The first time I remember praying the rosary as an adult was for a silly, vain intention. My wedding was approaching & I had my heart set on a beautiful, sunny day. My mother has always been close to the Blessed Virgin Mary & had given me a little fold-up card with the prayers and mysteries on it. She told me to pray with an intention and make it something big. That way, if God saw fit to deliver, I would know that my prayers were aided by the devotion.
I had only been back in the Church a couple of years at that point. Even though I hadn’t come to terms with Marian theology completely I decided to give the prayer a try. I was hesitant at best & terrified at worst. The other churches I went to taught that the Mother of Christ was no more special than anyone else in the Bible. That she was just a vessel, just an ordinary human woman who God had used to become man.
Her role in salvation history was down played & her place in daily life was non-existent. In fact, most of the feminine aspects of Christianity were repressed; Most especially Mary and the Church as Mother. There seemed to be no purpose for womankind apart from aiding men on their missions for God. It never felt quite right but, sadly I found comfort in this dethroning of the feminine genius.
For me, it was so much easier to seek Jesus. He was entirely unlike me in sinlessness, perfect love, even gender. But Mary was a woman too & the antithesis of the still broken parts of my own femininity. She changed the world through humility, patience & obedience. I was a prodigal daughter more akin to ruffling feathers & opening my big mouth without thinking first.
At the time I was working in a medical office & liked to break up the day by walking the trails around the building during lunch. One afternoon, I pulled my sweatshirt on & waved goodbye to my coworkers like I usually did. I reached for my keys in my pocket, but found something else: the rosary card.
I made my way outside and leaned against the cold, brick building with a puff of visible breath. I stared at the card, bending to the gentle push inside my soul. Before I took a step I prayed a little act of contrition. My heart still had some steep walls up. I was worried to offend my beloved Jesus by looking to someone else. I couldn’t imagine turning my attention away from him as if he wasn’t enough.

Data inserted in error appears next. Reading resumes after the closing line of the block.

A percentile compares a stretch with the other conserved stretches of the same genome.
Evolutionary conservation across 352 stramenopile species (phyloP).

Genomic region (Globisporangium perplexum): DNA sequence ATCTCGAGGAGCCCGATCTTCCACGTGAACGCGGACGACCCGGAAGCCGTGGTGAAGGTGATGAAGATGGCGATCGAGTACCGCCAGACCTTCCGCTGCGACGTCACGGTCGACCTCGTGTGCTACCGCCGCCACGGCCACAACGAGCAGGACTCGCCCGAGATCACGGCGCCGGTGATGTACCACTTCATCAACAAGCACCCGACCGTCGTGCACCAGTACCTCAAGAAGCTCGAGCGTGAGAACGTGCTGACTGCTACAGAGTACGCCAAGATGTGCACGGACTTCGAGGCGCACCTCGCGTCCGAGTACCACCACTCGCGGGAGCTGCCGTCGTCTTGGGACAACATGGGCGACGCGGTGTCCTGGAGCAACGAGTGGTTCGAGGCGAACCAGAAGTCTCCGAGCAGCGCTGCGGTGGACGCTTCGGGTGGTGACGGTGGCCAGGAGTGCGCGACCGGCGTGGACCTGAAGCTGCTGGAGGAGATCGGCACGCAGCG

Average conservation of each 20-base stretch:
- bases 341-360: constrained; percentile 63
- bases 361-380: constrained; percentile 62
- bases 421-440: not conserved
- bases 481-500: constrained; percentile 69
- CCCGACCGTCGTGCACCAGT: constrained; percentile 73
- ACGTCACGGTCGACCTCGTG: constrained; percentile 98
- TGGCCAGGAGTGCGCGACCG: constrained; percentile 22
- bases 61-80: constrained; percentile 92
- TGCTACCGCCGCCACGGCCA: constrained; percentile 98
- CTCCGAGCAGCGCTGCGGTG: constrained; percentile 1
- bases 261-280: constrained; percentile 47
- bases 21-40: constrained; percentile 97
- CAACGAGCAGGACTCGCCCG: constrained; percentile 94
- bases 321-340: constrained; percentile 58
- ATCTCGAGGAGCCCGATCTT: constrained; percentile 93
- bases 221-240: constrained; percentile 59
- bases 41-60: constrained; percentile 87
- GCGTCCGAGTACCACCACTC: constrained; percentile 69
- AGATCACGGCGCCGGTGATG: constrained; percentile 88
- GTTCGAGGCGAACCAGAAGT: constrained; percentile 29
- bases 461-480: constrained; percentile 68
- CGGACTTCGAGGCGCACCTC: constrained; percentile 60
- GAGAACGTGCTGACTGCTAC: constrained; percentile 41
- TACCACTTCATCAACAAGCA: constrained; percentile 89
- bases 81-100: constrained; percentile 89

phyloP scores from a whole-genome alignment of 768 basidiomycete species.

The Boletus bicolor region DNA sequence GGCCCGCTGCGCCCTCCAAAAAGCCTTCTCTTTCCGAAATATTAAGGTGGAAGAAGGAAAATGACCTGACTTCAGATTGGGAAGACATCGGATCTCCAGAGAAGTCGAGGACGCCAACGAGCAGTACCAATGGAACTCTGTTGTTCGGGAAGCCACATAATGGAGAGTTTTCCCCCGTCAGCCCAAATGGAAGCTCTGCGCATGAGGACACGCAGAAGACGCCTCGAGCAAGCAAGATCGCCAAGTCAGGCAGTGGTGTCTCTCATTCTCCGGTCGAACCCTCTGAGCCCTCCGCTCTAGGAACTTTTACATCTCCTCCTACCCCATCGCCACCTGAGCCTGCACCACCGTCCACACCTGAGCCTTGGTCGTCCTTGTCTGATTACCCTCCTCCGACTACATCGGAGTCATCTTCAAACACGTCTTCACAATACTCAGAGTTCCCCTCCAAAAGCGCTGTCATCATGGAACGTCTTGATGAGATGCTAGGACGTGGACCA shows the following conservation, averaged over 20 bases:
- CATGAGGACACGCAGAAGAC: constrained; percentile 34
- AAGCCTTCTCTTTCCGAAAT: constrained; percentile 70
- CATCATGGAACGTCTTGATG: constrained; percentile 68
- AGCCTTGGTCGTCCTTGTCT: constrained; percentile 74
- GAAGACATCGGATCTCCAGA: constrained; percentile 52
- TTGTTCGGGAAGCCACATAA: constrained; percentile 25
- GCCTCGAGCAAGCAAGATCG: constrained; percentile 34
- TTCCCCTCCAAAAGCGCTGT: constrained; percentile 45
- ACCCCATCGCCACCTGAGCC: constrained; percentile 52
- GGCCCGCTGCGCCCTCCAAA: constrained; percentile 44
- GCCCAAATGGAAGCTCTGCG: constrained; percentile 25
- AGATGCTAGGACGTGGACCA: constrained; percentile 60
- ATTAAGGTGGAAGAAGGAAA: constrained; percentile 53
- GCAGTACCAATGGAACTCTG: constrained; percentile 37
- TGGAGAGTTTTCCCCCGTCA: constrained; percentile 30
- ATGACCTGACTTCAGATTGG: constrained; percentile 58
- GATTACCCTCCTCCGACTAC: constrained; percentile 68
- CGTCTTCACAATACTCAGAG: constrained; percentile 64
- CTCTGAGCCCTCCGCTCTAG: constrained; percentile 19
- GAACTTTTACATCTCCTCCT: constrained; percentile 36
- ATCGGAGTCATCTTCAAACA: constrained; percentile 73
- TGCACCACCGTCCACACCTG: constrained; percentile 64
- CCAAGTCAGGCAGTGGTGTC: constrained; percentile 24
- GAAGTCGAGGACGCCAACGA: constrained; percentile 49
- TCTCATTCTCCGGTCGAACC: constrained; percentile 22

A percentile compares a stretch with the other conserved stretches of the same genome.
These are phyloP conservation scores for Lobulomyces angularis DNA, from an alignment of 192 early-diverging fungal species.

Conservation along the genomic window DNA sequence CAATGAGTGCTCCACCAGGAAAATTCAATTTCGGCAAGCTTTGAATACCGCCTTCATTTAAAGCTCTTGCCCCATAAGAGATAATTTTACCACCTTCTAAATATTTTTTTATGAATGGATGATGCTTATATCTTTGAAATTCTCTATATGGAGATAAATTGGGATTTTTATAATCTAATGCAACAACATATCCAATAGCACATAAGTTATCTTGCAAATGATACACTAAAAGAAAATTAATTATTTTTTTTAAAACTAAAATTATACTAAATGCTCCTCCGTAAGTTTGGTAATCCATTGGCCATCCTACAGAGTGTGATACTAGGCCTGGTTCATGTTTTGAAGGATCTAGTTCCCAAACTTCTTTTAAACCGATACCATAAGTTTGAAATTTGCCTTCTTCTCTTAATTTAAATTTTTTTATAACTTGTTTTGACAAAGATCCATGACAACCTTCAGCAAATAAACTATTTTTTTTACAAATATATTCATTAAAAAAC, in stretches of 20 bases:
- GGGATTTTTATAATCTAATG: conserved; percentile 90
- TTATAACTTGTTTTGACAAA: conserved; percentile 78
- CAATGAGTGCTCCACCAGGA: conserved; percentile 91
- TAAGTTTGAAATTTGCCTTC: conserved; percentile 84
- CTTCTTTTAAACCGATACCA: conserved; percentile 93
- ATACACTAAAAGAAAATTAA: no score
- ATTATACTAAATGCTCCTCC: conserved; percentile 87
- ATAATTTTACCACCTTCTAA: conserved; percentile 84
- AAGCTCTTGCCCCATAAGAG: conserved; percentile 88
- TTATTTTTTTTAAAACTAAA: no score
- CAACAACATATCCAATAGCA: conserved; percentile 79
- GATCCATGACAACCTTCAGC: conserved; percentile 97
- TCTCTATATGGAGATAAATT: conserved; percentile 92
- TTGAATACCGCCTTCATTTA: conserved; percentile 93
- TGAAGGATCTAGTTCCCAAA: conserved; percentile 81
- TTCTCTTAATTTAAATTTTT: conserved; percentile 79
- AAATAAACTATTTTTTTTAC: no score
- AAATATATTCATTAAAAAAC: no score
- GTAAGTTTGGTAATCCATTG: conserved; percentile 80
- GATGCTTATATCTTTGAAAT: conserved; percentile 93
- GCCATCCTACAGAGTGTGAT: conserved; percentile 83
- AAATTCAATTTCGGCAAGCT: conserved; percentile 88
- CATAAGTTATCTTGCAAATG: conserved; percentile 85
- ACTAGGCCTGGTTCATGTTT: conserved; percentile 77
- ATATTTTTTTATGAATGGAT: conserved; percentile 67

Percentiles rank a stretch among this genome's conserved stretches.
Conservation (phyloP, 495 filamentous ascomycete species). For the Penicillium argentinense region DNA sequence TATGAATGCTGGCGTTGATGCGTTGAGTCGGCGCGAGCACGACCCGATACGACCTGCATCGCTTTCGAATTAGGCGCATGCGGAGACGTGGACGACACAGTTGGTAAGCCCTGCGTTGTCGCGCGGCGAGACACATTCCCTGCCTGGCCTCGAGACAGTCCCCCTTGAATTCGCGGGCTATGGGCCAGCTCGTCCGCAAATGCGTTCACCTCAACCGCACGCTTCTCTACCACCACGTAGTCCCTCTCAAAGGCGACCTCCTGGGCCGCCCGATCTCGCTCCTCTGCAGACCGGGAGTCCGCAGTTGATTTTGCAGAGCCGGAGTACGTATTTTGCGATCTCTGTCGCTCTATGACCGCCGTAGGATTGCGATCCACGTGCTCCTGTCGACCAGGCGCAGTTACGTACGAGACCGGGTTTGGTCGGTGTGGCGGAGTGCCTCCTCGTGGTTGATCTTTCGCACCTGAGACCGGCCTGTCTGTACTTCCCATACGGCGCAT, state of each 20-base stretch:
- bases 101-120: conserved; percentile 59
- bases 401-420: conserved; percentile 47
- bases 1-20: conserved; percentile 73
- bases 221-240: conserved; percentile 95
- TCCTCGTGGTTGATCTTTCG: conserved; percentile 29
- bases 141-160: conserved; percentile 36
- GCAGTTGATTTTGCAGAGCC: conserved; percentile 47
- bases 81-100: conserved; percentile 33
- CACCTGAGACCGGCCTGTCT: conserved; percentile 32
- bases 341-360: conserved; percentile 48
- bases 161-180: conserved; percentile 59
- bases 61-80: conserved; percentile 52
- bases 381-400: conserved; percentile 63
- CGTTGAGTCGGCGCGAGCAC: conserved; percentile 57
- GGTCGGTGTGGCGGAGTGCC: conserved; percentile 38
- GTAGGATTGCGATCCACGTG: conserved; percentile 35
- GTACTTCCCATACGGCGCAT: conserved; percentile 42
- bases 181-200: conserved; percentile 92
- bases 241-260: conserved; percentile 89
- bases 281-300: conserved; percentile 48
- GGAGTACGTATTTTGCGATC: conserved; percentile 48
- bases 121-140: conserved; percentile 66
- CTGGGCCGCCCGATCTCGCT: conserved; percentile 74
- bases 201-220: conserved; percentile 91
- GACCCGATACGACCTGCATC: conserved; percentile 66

Yet, as I walked & read the mysteries I was relieved to find that the were all about Him. I said that first Hail Mary with hesitation but every lunch break that followed I walked & prayed. Soon I began looking forward to my midday strolls. That time in my life was so busy. I was engaged, working, going to school and raising my daughter. I had a lot of plates spinning & the assurance of the meditation was a respite of all the uncertainties I faced. With my heart beating, prayer flowing and breathing rhythmic, I worked out all my doubt. With Mary by my side and Jesus leading us both, I walked confidently toward my future.
It snowed into the Spring that year but, on our wedding day, April 18th, it was a perfect, sunny 70 degrees. The cantor sang Ave Maria.
What I learned about Mary was that she never led me away from her Son only closer to him than I ever thought possible (John 2:5), that Jesus meant what he said when he gave her to us at the foot of his cross (John 19:26) & that her humanity did not discount her but was used in a singular way to carry out an unrepeatable mission that was undeniably feminine (Luke 1:38).
I don’t regret the years that I spent just me and Jesus but I couldn’t grieve what I didn’t realize was missing. The rejection of spiritual Motherhood left me without the guidance I could have used as a young believer. It divorced me from the sibling-like intercession of the Saints. It made turning back to the Church as Mother a process of its own. I knew she was there to dole out discipline like any good Mama must at times, but also found that this home of our souls also nurtures, aids and hold space for people just as God created femininity to do.
When I stopped avoiding the feminine parts of my own divinity I grew empowered and found a greater peace with my identity as a daughter & woman of God. I began to see my worth & dignity in a whole new way. I wasn’t just some after thought, or default of man. No. I was a woman. Set aside, created for a purpose only I could fulfill.
As years have gone on, I’ve learned & grown so much. My rosary prayers are no longer vain & silly but confident & powerful. It’s where I go to recenter, find comfort & gather strength. I know now that Mary’s stark contrast to me was never meant for shame. She stands out because God, in his goodness and mercy, set her apart for us. He gave us the gift of a perfect Mother. A sinless woman. A new Eve. She’s the Mother of our King, Undoer of our Knots, Our Mystical Rose & My missing puzzle piece.